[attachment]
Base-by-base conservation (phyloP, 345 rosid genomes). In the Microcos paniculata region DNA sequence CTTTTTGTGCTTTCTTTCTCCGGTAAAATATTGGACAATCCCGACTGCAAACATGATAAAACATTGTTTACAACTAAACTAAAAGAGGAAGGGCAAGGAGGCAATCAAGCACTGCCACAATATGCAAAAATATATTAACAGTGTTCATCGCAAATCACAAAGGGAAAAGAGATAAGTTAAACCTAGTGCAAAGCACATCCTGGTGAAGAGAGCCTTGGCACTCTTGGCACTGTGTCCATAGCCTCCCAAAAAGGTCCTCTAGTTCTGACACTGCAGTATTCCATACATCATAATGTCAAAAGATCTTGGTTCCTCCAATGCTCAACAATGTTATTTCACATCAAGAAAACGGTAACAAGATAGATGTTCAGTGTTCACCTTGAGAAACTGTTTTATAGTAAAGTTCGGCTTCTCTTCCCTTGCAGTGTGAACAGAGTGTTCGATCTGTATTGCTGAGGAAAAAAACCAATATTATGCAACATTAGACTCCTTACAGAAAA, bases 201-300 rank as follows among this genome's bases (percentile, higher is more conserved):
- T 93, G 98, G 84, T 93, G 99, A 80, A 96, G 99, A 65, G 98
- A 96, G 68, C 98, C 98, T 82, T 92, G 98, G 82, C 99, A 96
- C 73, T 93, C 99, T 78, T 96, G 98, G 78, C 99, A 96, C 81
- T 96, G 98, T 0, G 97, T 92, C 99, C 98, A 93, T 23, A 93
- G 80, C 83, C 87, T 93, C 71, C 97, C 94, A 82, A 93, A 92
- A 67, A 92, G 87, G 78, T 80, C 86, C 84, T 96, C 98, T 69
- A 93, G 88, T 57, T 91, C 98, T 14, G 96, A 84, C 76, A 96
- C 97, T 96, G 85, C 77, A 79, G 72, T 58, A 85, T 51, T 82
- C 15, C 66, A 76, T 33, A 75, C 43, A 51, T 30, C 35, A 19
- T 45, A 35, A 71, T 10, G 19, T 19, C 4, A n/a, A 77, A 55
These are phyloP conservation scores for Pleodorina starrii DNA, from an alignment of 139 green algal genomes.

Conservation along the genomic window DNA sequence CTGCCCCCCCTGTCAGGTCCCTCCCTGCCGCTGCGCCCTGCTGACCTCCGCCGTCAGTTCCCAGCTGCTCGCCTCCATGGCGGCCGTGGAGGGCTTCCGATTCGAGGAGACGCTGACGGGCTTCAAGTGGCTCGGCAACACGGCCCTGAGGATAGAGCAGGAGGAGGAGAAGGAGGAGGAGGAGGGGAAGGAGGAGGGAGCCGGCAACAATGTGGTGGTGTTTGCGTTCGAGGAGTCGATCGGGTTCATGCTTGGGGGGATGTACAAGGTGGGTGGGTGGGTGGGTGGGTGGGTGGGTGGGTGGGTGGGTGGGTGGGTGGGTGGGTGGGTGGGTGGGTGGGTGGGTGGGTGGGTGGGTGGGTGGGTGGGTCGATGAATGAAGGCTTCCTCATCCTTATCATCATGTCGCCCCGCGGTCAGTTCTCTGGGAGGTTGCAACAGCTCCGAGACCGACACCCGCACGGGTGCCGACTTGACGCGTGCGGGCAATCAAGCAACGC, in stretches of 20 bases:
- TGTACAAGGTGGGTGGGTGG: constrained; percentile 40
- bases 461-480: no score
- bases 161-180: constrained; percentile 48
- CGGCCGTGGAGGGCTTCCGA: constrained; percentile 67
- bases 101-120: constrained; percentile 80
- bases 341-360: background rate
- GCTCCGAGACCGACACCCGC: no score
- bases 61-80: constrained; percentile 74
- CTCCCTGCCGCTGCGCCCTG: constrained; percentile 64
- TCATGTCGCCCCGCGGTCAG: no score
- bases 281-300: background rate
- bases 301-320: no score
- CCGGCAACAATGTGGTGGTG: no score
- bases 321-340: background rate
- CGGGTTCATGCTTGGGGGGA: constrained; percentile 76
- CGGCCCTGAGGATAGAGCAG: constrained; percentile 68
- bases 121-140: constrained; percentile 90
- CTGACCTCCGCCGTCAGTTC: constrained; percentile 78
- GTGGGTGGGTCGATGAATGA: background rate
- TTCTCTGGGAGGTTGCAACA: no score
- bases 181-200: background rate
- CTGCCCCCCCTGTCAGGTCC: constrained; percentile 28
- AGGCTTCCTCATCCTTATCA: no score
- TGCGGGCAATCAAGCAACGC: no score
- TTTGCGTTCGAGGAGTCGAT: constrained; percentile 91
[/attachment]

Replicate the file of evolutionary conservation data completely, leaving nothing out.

Base-by-base conservation (phyloP, 345 rosid genomes). In the Microcos paniculata region DNA sequence CTTTTTGTGCTTTCTTTCTCCGGTAAAATATTGGACAATCCCGACTGCAAACATGATAAAACATTGTTTACAACTAAACTAAAAGAGGAAGGGCAAGGAGGCAATCAAGCACTGCCACAATATGCAAAAATATATTAACAGTGTTCATCGCAAATCACAAAGGGAAAAGAGATAAGTTAAACCTAGTGCAAAGCACATCCTGGTGAAGAGAGCCTTGGCACTCTTGGCACTGTGTCCATAGCCTCCCAAAAAGGTCCTCTAGTTCTGACACTGCAGTATTCCATACATCATAATGTCAAAAGATCTTGGTTCCTCCAATGCTCAACAATGTTATTTCACATCAAGAAAACGGTAACAAGATAGATGTTCAGTGTTCACCTTGAGAAACTGTTTTATAGTAAAGTTCGGCTTCTCTTCCCTTGCAGTGTGAACAGAGTGTTCGATCTGTATTGCTGAGGAAAAAAACCAATATTATGCAACATTAGACTCCTTACAGAAAA, bases 201-300 rank as follows among this genome's bases (percentile, higher is more conserved):
- T 93, G 98, G 84, T 93, G 99, A 80, A 96, G 99, A 65, G 98
- A 96, G 68, C 98, C 98, T 82, T 92, G 98, G 82, C 99, A 96
- C 73, T 93, C 99, T 78, T 96, G 98, G 78, C 99, A 96, C 81
- T 96, G 98, T 0, G 97, T 92, C 99, C 98, A 93, T 23, A 93
- G 80, C 83, C 87, T 93, C 71, C 97, C 94, A 82, A 93, A 92
- A 67, A 92, G 87, G 78, T 80, C 86, C 84, T 96, C 98, T 69
- A 93, G 88, T 57, T 91, C 98, T 14, G 96, A 84, C 76, A 96
- C 97, T 96, G 85, C 77, A 79, G 72, T 58, A 85, T 51, T 82
- C 15, C 66, A 76, T 33, A 75, C 43, A 51, T 30, C 35, A 19
- T 45, A 35, A 71, T 10, G 19, T 19, C 4, A n/a, A 77, A 55
These are phyloP conservation scores for Pleodorina starrii DNA, from an alignment of 139 green algal genomes.

Conservation along the genomic window DNA sequence CTGCCCCCCCTGTCAGGTCCCTCCCTGCCGCTGCGCCCTGCTGACCTCCGCCGTCAGTTCCCAGCTGCTCGCCTCCATGGCGGCCGTGGAGGGCTTCCGATTCGAGGAGACGCTGACGGGCTTCAAGTGGCTCGGCAACACGGCCCTGAGGATAGAGCAGGAGGAGGAGAAGGAGGAGGAGGAGGGGAAGGAGGAGGGAGCCGGCAACAATGTGGTGGTGTTTGCGTTCGAGGAGTCGATCGGGTTCATGCTTGGGGGGATGTACAAGGTGGGTGGGTGGGTGGGTGGGTGGGTGGGTGGGTGGGTGGGTGGGTGGGTGGGTGGGTGGGTGGGTGGGTGGGTGGGTGGGTGGGTGGGTGGGTGGGTGGGTCGATGAATGAAGGCTTCCTCATCCTTATCATCATGTCGCCCCGCGGTCAGTTCTCTGGGAGGTTGCAACAGCTCCGAGACCGACACCCGCACGGGTGCCGACTTGACGCGTGCGGGCAATCAAGCAACGC, in stretches of 20 bases:
- TGTACAAGGTGGGTGGGTGG: constrained; percentile 40
- bases 461-480: no score
- bases 161-180: constrained; percentile 48
- CGGCCGTGGAGGGCTTCCGA: constrained; percentile 67
- bases 101-120: constrained; percentile 80
- bases 341-360: background rate
- GCTCCGAGACCGACACCCGC: no score
- bases 61-80: constrained; percentile 74
- CTCCCTGCCGCTGCGCCCTG: constrained; percentile 64
- TCATGTCGCCCCGCGGTCAG: no score
- bases 281-300: background rate
- bases 301-320: no score
- CCGGCAACAATGTGGTGGTG: no score
- bases 321-340: background rate
- CGGGTTCATGCTTGGGGGGA: constrained; percentile 76
- CGGCCCTGAGGATAGAGCAG: constrained; percentile 68
- bases 121-140: constrained; percentile 90
- CTGACCTCCGCCGTCAGTTC: constrained; percentile 78
- GTGGGTGGGTCGATGAATGA: background rate
- TTCTCTGGGAGGTTGCAACA: no score
- bases 181-200: background rate
- CTGCCCCCCCTGTCAGGTCC: constrained; percentile 28
- AGGCTTCCTCATCCTTATCA: no score
- TGCGGGCAATCAAGCAACGC: no score
- TTTGCGTTCGAGGAGTCGAT: constrained; percentile 91